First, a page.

“I love to cook and feed people. My mom comes every Sunday for lunch. I started cooking when I was at Houghton College. They were selling cook books and I said to myself, ‘Self, if I’m going to cook, I’m going to have to teach myself.'”
She follows recipes and can’t understand the people who can’t follow them, but admits after trying to bake every kind of cookie recipe, she gave up on baking. Having guests for dinner is a favorite past time with her. Weekly lunch guests are the norm. It was not unusual to host 4-5 people for lunch when she had more room and a larger table at her previous residence.
The happy, upbeat woman reminisces of times when she entertained on Thanksgiving Day. Once after buying several ingredients to make lasagna for a dinner guest, her freshly baked lasagna slid onto the floor, because the oven rack was not property installed. When she told her male guest that she had scooped up what she could save, the man said, “It was delicious with the touch of carpet.”
She has contributed some of her favorite recipes, including two for quiche.
“I like to make quiche.”
The Shrimp and Macaroni Salad recipe was given to her by her step-father’s sister and her pastor’s wife sent her the recipe for Sweet Potato Casserole.
“My mother and I went to a neighbor’s picnic one summer and she had the corn pudding and we really loved it and got the recipe. It is really simple to make. My grandma gave the Sloppy Joe recipe to my mom and my mom gave it to me. It’s the only Sloppy Joe we know. It is the best in the world.”
1 lb ground beef
1 can chicken gumbo soup
2 T mustard
2 T ketchup
Cook and drain beef. Stir in soup, ketchup and mustard. Cook over medium heat for 30 minutes. Serve, open or closed, on hamburger rolls.
1 can cream-style corn
2 beaten eggs
1 ¢ T flour
1 c evaporated milk
3 T sugar
Combine in bowl. Pour into buttered casserole dish and top with small butter pieces. Bake for 1 hour at 350 degrees.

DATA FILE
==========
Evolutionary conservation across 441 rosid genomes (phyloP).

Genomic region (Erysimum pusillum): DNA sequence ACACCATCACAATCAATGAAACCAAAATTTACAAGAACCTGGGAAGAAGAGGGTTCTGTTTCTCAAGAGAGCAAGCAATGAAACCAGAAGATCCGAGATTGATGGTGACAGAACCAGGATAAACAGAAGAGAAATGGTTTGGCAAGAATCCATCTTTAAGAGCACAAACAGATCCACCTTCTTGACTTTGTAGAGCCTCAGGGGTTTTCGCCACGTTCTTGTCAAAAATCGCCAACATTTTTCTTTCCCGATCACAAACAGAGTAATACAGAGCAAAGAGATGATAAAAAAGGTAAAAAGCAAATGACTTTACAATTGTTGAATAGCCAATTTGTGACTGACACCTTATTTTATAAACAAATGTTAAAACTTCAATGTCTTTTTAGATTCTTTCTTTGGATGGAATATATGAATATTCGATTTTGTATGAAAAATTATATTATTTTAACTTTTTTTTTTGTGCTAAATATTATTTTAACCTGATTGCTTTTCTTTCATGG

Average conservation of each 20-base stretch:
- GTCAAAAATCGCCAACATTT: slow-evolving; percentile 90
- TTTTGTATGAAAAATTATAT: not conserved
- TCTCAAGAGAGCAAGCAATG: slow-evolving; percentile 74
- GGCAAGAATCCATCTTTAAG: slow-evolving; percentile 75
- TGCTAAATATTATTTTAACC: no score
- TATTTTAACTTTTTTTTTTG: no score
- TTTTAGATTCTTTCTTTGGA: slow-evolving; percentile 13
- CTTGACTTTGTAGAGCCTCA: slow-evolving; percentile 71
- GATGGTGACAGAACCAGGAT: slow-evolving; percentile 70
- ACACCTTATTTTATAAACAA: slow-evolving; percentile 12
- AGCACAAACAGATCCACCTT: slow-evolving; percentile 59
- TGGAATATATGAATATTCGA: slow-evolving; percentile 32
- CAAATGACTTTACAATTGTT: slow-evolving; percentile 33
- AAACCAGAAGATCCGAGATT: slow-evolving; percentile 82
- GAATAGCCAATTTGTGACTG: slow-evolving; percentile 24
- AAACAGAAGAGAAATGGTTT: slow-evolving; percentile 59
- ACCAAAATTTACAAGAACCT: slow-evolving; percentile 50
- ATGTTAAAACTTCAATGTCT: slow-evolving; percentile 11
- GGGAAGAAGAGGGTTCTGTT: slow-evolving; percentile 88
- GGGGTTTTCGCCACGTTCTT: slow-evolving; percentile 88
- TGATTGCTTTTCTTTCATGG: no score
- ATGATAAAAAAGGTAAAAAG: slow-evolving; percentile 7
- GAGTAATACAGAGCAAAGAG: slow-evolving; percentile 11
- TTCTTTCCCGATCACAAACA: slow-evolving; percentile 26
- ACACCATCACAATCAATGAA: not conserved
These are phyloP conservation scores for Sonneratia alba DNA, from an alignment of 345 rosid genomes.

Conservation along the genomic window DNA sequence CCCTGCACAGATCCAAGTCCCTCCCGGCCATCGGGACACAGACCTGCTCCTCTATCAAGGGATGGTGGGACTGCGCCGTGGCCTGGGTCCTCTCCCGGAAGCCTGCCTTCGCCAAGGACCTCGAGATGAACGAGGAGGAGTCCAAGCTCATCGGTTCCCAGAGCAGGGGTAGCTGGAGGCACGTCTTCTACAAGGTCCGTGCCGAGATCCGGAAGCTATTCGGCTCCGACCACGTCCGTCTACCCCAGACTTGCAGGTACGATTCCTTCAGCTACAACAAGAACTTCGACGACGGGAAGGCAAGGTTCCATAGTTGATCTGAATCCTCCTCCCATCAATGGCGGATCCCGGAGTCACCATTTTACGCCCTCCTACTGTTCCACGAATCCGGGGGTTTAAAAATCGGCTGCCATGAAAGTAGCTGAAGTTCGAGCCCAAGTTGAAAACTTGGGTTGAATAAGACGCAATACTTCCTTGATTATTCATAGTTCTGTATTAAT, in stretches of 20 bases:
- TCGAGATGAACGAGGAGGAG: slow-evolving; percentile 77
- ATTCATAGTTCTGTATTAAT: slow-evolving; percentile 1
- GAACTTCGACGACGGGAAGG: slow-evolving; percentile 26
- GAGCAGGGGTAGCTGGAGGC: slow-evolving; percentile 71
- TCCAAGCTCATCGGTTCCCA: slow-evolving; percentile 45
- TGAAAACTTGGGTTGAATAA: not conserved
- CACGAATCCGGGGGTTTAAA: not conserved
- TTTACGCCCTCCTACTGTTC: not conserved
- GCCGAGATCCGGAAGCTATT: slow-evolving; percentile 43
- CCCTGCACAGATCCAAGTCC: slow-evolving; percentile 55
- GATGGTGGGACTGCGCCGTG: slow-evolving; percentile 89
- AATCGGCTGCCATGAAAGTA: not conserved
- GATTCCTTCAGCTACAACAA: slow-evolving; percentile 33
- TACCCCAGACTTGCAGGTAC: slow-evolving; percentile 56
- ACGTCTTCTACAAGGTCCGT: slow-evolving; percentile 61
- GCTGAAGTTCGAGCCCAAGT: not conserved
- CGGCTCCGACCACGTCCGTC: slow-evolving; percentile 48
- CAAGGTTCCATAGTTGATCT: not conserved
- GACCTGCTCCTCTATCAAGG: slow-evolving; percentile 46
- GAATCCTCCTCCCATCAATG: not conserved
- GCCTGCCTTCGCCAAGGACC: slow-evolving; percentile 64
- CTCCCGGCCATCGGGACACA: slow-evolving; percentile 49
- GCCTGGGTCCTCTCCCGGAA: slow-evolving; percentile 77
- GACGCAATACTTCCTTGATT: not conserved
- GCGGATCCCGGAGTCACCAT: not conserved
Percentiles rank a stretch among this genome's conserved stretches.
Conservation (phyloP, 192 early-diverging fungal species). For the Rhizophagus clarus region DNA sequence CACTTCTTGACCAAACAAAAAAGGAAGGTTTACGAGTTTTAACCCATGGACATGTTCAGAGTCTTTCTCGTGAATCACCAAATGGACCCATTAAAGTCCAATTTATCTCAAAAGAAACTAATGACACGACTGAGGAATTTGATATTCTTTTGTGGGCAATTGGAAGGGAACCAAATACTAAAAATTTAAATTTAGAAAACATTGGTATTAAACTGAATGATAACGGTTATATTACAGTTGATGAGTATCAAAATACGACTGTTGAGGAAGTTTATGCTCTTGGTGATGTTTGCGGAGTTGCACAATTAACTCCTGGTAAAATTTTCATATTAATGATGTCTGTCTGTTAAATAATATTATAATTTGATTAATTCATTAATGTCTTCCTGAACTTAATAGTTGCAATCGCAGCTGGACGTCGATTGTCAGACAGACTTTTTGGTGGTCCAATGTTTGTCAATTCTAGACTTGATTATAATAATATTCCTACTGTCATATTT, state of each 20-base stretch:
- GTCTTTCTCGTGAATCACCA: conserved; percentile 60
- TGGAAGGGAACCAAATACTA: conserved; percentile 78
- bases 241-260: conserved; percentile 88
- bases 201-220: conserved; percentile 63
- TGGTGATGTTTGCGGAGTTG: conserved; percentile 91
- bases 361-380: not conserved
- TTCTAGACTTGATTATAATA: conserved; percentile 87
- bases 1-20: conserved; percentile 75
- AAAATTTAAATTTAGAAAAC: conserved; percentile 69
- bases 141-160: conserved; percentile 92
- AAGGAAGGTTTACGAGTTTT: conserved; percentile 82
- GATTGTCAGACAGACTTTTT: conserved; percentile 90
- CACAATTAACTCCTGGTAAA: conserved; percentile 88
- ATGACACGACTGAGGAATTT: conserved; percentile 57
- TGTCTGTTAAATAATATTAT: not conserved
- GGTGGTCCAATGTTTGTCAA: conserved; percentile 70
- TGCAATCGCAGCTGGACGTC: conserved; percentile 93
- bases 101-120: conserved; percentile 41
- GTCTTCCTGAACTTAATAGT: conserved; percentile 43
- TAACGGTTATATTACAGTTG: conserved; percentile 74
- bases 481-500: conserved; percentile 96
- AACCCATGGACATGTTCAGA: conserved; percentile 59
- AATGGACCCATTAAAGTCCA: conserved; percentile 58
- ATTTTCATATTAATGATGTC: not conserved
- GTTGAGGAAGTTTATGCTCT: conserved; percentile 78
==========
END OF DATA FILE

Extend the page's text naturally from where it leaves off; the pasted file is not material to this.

Shrimp and Macaroni Salad
1 c of uncooked macaroni
§ – 1 c mayonnaise
3 T Catalina dressing
salt and pepper
¢lb cooked shrimp
Cook macaroni. Drain and rinse in cold water. Combine mayonnaise, dressing, salt and pepper, Stir in macaroni. Thin with a little milk, if necessary. Fold in shrimp. Refrigerate. Serves 3-4 people
Sweet Potato Casserole
3 c cooked, mashed sweet potatoes
§ c brown sugar
¢ c milk
1/3 c melted butter
1 tsp vanilla
2 eggs, slightly beaten
1 c brown sugar
1 c chopped pecans
¢ c flour
1/3 c melted butter
¢ c – 1 c coconut, optional
Combine potatoes, brown sugar, milk, butter, vanilla and eggs. Pour into 8“x 12” buttered dish. Combine 1 cup brown sugar, pecans, flour, butter and coconut with a fork or your hands. Sprinkle over potatoes. Bake at 300 degrees for 30-35 minutes.
1 unbaked pie crust
3 T onion
2 T margarine
1-10 oz. pkg frozen spinach, thawed and drained well
™ c Parmesan cheese
4oz. Swiss cheese, shredded
4 T flour
1 c half and half
2 eggs, beaten
1 tsp Worcestershire sauce
™ tsp marjoram
™ tsp basil
1/8 tsp nutmeg
Saute onion in margarine. Combine spinach, cheeses and flour in a small bowl. Set aside. Mix half and half, eggs, Worcestershire sauce and spices. Stir in onion. Pour into spinach mixture into crust, followed by Egg mixture. Bake at 375 degrees for 45 minutes.
Deep Dish Crab Quiche
1 deep dish crust
5 ¢ oz can crab meat, drained and flaked
1 c shredded Swiss cheese
¢ c grated parmesan cheese
3 T flour
1 ¢ c milk
™ tsp salt
1/8 tsp pepper
1/8 tsp nutmeg
1-10 oz package frozen chopped spinach, thawed and drained
Pre-heat oven and cookie sheet to 425 degrees. Toss together cheese and flour. Combine milk, eggs, salt, pepper and nutmeg. Add crab, cheese mixture and spinach to milk mixture. Pour into pie shell. Bake on pre-heated cookie sheet for 15 minutes. Reduce temperature to 350 degrees and bake an additional 30-35 minutes. Serves 6.